Facebook Pinterest Google+ Twitter Google+ Pinterest (Photo Supplied/St. Joseph County Sheriff’s Office) (Photo Supplied/St. Joseph County Sheriff’s Office)Two people were arrested in St. Joseph County Wednesday after a traffic stop lead to a drug bust.It began just before 2 a.m. when an officer spotted a suspicious vehicle driving slowly through a hotel parking lot. The officer conducted a traffic stop on the 2003 Chevy Blazer and discovered the driver did not have a valid driver’s license.Jason Cochran, 43 of South Bend, was also wanted on a 2 County Felony Warrant out of Cass County, Michigan.(Photo Supplied/St. Joseph County Sheriff’s Office)The officer searched Cochran’s vehicle and found $1,525 in cash, .75 pounds of methamphetamine, multiple paraphernalia items including two baby bottles made into meth pipes, and multiple driver’s licenses, credit cards and social security cards belonging to various people.Cochran was arrested on preliminary charges of Possession of a Controlled Substance with Intent to Deal and Operating a Motor Vehicle Without Ever Obtaining a License.The vehicle’s passenger, Stephanie Fugate, 43 of Mishawaka, was also arrested on a preliminary charge of Possession of Paraphernalia. WhatsApp TAGSarrestedbustdrugIndianaJason CochranmethmethamphetamineSt. Joseph CountyStephanie Fugate Facebook WhatsApp By Brooklyne Beatty – January 28, 2021 3 594 Twitter Two arrested in St. Joseph County drug bust IndianaLocalNews Previous articlePlymouth man, 28, arrested on multiple child pornography countsNext articleInmate captured after escaping into hospital ceiling Wednesday Brooklyne Beatty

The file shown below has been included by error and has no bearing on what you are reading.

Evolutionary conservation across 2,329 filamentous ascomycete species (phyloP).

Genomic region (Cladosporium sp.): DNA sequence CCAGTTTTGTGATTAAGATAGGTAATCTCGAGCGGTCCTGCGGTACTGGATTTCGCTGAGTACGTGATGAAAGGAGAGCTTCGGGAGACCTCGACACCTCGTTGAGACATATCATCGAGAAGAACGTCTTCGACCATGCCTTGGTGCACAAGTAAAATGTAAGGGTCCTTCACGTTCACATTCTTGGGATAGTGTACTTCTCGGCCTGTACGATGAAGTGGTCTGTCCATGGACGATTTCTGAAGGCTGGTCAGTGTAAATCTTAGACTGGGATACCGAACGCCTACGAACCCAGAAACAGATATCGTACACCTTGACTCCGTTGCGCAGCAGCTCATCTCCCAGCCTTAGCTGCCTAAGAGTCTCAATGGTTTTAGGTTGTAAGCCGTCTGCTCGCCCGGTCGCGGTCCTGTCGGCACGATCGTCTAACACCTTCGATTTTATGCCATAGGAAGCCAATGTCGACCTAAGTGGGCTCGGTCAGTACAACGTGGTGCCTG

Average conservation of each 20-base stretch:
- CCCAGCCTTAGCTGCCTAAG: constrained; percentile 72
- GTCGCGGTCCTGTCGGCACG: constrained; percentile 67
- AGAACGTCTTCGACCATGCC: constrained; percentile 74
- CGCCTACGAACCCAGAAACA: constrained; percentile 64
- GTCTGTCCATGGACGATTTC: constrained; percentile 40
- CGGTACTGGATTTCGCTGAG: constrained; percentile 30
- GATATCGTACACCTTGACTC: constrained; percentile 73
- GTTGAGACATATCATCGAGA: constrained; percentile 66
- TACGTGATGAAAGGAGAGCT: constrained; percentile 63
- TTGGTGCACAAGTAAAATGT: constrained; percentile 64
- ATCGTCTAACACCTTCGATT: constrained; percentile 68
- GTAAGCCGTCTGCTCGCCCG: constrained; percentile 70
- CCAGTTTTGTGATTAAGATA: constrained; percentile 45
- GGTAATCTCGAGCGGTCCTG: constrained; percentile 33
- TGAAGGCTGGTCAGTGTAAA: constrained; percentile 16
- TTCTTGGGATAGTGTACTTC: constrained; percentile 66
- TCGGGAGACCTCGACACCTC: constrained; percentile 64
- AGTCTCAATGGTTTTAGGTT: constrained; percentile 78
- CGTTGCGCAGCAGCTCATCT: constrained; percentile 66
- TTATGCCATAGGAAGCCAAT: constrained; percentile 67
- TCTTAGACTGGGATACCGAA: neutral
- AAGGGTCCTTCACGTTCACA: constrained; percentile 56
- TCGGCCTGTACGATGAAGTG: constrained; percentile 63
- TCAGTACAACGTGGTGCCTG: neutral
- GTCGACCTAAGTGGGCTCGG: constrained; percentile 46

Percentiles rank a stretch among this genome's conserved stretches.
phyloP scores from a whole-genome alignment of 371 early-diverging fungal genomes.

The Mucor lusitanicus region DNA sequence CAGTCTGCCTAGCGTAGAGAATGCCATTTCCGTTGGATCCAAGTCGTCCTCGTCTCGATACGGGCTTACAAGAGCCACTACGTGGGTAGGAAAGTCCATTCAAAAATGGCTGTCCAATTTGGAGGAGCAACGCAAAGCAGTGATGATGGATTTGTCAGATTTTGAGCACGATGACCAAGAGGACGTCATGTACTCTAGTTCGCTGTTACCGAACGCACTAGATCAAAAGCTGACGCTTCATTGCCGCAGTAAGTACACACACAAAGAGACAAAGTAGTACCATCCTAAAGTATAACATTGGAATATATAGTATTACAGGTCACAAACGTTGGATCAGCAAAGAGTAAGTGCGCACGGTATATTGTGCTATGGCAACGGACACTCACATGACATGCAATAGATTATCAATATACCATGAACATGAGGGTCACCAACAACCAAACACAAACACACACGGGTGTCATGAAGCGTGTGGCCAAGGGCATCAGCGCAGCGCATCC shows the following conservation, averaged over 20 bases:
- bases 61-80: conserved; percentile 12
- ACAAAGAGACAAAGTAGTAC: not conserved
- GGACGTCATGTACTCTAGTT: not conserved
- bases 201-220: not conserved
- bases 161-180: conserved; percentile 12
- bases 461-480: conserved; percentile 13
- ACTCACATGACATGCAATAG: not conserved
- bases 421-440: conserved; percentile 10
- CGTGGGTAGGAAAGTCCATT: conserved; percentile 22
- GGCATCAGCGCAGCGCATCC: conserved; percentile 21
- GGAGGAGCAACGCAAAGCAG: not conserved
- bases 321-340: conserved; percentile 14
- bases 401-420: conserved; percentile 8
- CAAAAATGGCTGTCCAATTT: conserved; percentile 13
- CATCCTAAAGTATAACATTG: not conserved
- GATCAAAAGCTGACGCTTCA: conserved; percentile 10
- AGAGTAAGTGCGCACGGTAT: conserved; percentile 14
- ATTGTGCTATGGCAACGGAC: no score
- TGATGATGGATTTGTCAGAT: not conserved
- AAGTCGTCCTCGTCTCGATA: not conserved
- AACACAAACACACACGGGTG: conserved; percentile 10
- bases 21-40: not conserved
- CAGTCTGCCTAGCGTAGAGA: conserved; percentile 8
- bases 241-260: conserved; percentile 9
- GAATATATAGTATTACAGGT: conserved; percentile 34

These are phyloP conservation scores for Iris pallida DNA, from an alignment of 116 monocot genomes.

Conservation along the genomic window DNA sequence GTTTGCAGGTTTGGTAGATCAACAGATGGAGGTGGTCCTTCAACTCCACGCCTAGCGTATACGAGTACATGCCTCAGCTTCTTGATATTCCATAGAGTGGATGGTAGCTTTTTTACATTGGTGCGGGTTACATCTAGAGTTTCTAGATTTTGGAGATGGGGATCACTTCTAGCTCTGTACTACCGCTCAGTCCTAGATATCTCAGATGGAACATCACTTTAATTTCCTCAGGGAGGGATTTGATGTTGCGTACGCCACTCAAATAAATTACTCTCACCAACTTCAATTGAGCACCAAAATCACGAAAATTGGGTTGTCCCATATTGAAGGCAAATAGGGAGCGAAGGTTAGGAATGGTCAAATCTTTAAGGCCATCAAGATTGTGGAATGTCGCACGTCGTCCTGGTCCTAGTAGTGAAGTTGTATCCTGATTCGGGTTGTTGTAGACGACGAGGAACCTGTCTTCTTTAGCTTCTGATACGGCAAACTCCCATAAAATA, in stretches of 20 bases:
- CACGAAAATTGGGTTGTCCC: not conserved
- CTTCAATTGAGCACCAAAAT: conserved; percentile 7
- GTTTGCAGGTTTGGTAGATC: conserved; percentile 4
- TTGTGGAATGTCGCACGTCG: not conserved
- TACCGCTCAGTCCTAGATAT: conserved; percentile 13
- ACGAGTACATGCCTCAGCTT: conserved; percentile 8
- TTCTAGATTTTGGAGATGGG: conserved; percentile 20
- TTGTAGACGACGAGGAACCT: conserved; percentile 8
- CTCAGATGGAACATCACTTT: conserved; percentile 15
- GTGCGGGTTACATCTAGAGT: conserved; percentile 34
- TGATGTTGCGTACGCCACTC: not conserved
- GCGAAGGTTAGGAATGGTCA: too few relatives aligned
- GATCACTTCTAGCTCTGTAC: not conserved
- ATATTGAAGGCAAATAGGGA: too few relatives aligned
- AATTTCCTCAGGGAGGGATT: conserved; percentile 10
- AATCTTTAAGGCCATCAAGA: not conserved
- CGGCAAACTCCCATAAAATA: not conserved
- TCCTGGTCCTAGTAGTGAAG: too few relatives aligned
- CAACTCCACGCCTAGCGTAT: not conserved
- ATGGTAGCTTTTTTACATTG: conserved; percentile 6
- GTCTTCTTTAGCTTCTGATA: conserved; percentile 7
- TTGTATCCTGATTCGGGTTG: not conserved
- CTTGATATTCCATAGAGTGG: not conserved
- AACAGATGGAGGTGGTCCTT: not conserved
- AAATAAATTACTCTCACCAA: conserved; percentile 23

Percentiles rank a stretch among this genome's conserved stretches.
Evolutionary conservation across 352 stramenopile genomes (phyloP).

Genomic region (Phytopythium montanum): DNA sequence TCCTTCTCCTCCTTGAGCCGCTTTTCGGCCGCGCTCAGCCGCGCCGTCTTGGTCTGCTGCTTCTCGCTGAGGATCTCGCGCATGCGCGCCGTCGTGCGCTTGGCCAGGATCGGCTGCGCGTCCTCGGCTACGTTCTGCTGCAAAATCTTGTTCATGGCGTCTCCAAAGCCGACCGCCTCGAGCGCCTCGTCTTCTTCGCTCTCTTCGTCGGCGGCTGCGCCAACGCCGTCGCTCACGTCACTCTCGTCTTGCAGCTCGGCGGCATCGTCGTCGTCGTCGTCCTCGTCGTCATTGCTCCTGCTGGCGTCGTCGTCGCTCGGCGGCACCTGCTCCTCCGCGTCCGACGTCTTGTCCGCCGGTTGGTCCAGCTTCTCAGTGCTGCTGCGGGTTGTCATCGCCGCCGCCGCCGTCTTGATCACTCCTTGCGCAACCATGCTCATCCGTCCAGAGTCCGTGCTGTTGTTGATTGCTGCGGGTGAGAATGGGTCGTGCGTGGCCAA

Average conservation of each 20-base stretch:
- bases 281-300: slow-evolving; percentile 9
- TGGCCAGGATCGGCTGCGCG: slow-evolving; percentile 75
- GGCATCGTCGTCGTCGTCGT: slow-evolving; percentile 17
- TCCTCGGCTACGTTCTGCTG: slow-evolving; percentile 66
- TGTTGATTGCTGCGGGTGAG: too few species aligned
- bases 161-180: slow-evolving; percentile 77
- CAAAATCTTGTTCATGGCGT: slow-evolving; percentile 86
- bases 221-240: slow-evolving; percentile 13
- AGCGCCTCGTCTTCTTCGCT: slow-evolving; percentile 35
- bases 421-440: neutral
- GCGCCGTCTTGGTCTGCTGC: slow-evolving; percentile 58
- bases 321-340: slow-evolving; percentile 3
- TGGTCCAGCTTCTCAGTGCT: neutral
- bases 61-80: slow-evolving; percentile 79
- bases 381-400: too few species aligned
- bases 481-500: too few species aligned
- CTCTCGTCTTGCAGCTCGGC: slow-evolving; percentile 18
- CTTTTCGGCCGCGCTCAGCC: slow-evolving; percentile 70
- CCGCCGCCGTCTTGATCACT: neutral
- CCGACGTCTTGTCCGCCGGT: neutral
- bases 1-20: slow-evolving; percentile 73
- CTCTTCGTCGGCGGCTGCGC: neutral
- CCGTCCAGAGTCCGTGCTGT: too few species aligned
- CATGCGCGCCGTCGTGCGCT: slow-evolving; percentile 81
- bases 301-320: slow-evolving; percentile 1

Grosz came to Harvard in 1986 as the Gordon McKay Professor of Computer Science. She is an elected member of the National Academy of Engineering, the American Philosophical Society, and the American Academy of Arts and Sciences. In 2009, she received the Allen Newell Award from the Association for Computing Machinery and the Association for the Advancement of Artificial Intelligence for “fundamental contributions to research in natural language processing and in multi-agent systems, for her leadership in the field of artificial intelligence, and for her role in the establishment and leadership of interdisciplinary institutions.”Grosz received her undergraduate degree in mathematics from Cornell, and holds a master’s and doctorate in computer science from the University of California, Berkeley. Dean Barbara J. Grosz of the Radcliffe Institute for Advanced Study announced today (April 14) that she will step down at the end of this academic year. Grosz, who is also Higgins Professor of Natural Sciences at the School of Engineering and Applied Sciences, will spend next year at the Center for Advanced Study in the Behavioral Sciences at Stanford University before returning to the Harvard faculty.“After a decade at the institute, as I consider the next decade of my academic career and the challenges that have the potential to offer the greatest reward and make the most significant difference, I want to return to the research and teaching that first brought me to Harvard 25 years ago,” Grosz said in a message sent to the Radcliffe community this morning.“The Radcliffe Institute is close to my heart, and I am deeply grateful for Barbara’s strong leadership,” said President Drew Faust. “Barbara has a talent for nurturing intellectual communities — forging new interdisciplinary collaborations, bringing together scholars from Harvard’s Schools and around the world. Thanks to her wisdom and guidance, Radcliffe plays an important generative role in the intellectual life of the University.”Grosz has served as interim dean, and then dean, of the institute since July 2007. As dean, Grosz designed and developed the Academic Ventures program. Led by six faculty members from several Harvard Schools, Academic Ventures offers collaborative programming designed to engage faculty, students, and the wider community. Its events have included conferences and symposia about gender in the developing world, the emergence of patterns in the natural world, and the history and future of the book. Workshops and seminars at the institute have supported cross-cutting initiatives on an array of issues, including a national digital library, cybersecurity, and global women’s health leadership.As dean, Grosz worked to deepen ties among the Radcliffe Fellowship Program, the Schlesinger Library, and Academic Ventures. Closer relationships have helped to enhance the institute as a setting for boundary-crossing research. “These synergies have made the whole greater than the sum of its parts,” said Grosz.From 2001 to 2007, Grosz served as the institute’s dean of science, and is credited with attracting leading scientists to the Radcliffe Fellowship Program. Grosz also encouraged joint fellowship applications from small groups of scholars, known as research clusters, which have supported interdisciplinary scholarship on issues ranging from biography to bioengineering.As a researcher, Grosz is widely known for her work in artificial intelligence, and was one of the earliest and most influential contributors to the computational modeling of discourse and to collaborative multi-agent systems. This scholarship draws from a variety of fields, including linguistics, psychology, economics, and philosophy.“These are exciting times for a computer scientist,” Grosz said. “Traditional disciplinary boundaries are breaking down, and the broad intellectual experience that I have enjoyed during my decade at Radcliffe will inform my work for years to come.” Faust plans to move quickly to appoint an interim dean to begin service on July 1.